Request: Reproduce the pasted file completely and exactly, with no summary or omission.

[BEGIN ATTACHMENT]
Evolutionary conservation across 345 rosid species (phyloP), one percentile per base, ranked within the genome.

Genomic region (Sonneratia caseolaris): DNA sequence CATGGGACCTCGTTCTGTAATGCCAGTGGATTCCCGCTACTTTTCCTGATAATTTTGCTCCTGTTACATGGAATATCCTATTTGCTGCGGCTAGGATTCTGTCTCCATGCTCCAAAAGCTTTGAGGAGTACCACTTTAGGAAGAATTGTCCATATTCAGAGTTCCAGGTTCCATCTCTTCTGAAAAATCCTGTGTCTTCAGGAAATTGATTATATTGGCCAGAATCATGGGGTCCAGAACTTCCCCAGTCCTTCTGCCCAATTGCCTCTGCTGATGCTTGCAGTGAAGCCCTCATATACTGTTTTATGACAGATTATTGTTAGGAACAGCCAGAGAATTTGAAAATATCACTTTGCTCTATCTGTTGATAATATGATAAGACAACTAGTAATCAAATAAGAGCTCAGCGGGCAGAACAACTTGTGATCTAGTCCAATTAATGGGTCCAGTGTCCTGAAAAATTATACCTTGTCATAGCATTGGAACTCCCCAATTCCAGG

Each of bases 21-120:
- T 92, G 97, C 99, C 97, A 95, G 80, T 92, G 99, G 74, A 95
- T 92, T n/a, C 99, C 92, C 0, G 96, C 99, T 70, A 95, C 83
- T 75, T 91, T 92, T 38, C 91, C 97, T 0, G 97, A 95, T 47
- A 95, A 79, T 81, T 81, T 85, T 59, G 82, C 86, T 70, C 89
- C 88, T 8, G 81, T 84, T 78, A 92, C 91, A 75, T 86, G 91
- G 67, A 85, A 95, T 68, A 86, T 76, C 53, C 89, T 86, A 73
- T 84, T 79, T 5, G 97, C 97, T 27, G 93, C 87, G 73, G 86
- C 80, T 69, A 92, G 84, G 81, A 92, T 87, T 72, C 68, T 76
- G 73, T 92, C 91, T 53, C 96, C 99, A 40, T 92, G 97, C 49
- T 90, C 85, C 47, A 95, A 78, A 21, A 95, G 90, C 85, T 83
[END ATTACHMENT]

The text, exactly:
Evolutionary conservation across 345 rosid species (phyloP), one percentile per base, ranked within the genome.

Genomic region (Sonneratia caseolaris): DNA sequence CATGGGACCTCGTTCTGTAATGCCAGTGGATTCCCGCTACTTTTCCTGATAATTTTGCTCCTGTTACATGGAATATCCTATTTGCTGCGGCTAGGATTCTGTCTCCATGCTCCAAAAGCTTTGAGGAGTACCACTTTAGGAAGAATTGTCCATATTCAGAGTTCCAGGTTCCATCTCTTCTGAAAAATCCTGTGTCTTCAGGAAATTGATTATATTGGCCAGAATCATGGGGTCCAGAACTTCCCCAGTCCTTCTGCCCAATTGCCTCTGCTGATGCTTGCAGTGAAGCCCTCATATACTGTTTTATGACAGATTATTGTTAGGAACAGCCAGAGAATTTGAAAATATCACTTTGCTCTATCTGTTGATAATATGATAAGACAACTAGTAATCAAATAAGAGCTCAGCGGGCAGAACAACTTGTGATCTAGTCCAATTAATGGGTCCAGTGTCCTGAAAAATTATACCTTGTCATAGCATTGGAACTCCCCAATTCCAGG

Each of bases 21-120:
- T 92, G 97, C 99, C 97, A 95, G 80, T 92, G 99, G 74, A 95
- T 92, T n/a, C 99, C 92, C 0, G 96, C 99, T 70, A 95, C 83
- T 75, T 91, T 92, T 38, C 91, C 97, T 0, G 97, A 95, T 47
- A 95, A 79, T 81, T 81, T 85, T 59, G 82, C 86, T 70, C 89
- C 88, T 8, G 81, T 84, T 78, A 92, C 91, A 75, T 86, G 91
- G 67, A 85, A 95, T 68, A 86, T 76, C 53, C 89, T 86, A 73
- T 84, T 79, T 5, G 97, C 97, T 27, G 93, C 87, G 73, G 86
- C 80, T 69, A 92, G 84, G 81, A 92, T 87, T 72, C 68, T 76
- G 73, T 92, C 91, T 53, C 96, C 99, A 40, T 92, G 97, C 49
- T 90, C 85, C 47, A 95, A 78, A 21, A 95, G 90, C 85, T 83